Loans given to individuals, industries and farmers grew 13.24% to Rs97.67 lakh crore for the fortnight to March 29. The pace of growth was significantly low at 9.85% in FY2018. In past few years, the credit growth has been sluggish in single digit with banks turning averse for fresh lending. They were busy managing mammoth bad assets running into lakhs of crores rupees.
While mid or large corporates are beginning to borrow, micro and small companies are also aiding the credit expansion. Retail loans too could well catch bankers' fancy.
Bankers say, companies will borrow more after the general elections. The new government will usher India Inc to embark on expansions amid stability in policy formations.
Beginning this financial year, Bangalore International Airport Ltd (BIAL), has raised Rs10,200cr from the State Bank of India and Axis Bank marking it as one of the largest loans in recent times, show media reports.
Similarly, Reliance Jio’s fibre unit is in the process of obtaining a new credit line of upto Rs27,000cr from a group of four lenders, a leading business daily reported.
Credit demand is expected to expand further post the general elections following the new government.
Retail loans too will drive bank credit growth as lenders seek opportunities to fund vehicle and consumer purchases and disburse personal loans.
Retail segment is expected to continue to grow at a strong pace - 19% CAGR over 2019-20 led by strong consumer demand and increase in penetration by banks, Crisil Research said in a note more than a month ago.
Within retail, non-housing retail segment would see relatively robust growth while home loans are anticipated to grow at a steady pace over next two years.
"Services segment too will witness strong credit growth mainly driven by increase in demand from NBFCs/HFCs," Crisil said.
Non-banking finance companies are expected to come back to growth cycle this fiscal year as the crisis of capital contracts in the sector.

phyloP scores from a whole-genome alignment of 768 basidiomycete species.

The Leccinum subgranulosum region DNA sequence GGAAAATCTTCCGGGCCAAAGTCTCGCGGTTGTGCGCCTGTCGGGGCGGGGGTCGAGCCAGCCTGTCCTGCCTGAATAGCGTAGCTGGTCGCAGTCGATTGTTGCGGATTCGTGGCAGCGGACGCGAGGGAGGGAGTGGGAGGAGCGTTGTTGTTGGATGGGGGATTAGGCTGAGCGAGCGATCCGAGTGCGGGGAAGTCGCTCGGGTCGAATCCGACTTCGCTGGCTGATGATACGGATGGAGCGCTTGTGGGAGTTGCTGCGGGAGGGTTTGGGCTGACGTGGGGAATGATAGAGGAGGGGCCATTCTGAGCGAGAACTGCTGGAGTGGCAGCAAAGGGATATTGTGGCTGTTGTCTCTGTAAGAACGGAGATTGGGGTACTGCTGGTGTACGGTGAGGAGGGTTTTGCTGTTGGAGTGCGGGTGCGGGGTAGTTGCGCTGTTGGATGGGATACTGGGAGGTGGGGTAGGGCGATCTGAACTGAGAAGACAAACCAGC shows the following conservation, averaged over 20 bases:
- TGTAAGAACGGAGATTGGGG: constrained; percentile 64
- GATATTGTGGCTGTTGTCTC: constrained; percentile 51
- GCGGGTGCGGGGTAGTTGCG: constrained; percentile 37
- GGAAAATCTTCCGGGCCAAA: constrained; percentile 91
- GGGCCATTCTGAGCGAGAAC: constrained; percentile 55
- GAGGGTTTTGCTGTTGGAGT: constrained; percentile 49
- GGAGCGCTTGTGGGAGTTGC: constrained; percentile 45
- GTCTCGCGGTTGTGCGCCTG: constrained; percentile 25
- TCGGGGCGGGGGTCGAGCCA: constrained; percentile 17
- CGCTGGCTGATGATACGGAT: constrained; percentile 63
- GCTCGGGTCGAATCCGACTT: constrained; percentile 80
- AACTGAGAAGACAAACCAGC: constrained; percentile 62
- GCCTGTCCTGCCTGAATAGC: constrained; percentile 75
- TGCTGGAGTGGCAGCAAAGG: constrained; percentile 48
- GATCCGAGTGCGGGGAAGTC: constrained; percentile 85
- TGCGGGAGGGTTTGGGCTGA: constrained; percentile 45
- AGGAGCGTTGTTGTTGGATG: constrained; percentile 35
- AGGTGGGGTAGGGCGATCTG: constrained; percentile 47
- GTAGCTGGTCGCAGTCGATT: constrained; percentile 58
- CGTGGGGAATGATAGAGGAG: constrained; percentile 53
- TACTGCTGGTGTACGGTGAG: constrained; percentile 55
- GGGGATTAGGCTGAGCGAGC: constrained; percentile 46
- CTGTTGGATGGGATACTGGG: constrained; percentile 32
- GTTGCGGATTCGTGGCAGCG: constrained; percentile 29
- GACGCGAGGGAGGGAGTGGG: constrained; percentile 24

NBFCs reach to nook and corner of the 1.3 billion people country where banks have their own limitations to lend beyond a boundary.
The demand for credit however, is holding lenders to cut interest rates passing on the full benefits of two consecutive rate reductions by the Reserve Bank of India. Banks need public deposits to lend more. This is the precise reason they are unwilling to slash rates as depositors may shy away and buy retail bonds instead of locking money in fixed deposits.
Total commercial sector loans stood at Rs62.3 lakh crore with micro, small and medium enterprises (MSMEs) accounting for Rs14.8 lakh crore or 23.7% of loans, Times of India reported citing a report. Within MSME, the micro segment comprising loans of below Rs1cr is the fastest growing and stands at Rs4.5 lakh crore as on December 2018.
According to data compiled by Trans-Union Cibil and Sidbi, Micro loans to individuals have grown at 19.2% year-on-year as on December 2018 as compared to 14.4% growth in overall bank credit. There is an increasing number of small businessmen borrowing in individual capacity as access to credit improves.
But, there is a risk of populism amid electioneering. Political parties promise to dol out farmer loan waiver schemes, which in turn may increase chances of defaults. This could well be a drag for the country's credit growth, if not tackled in right manner, experts say. Credit discipline needs to be protected without impairing regular repayment habits.
Some companies like Vedanta, JSW Steel, Shriram Transport Finanace have gone overseas to meet their credit requirements, media reports suggested.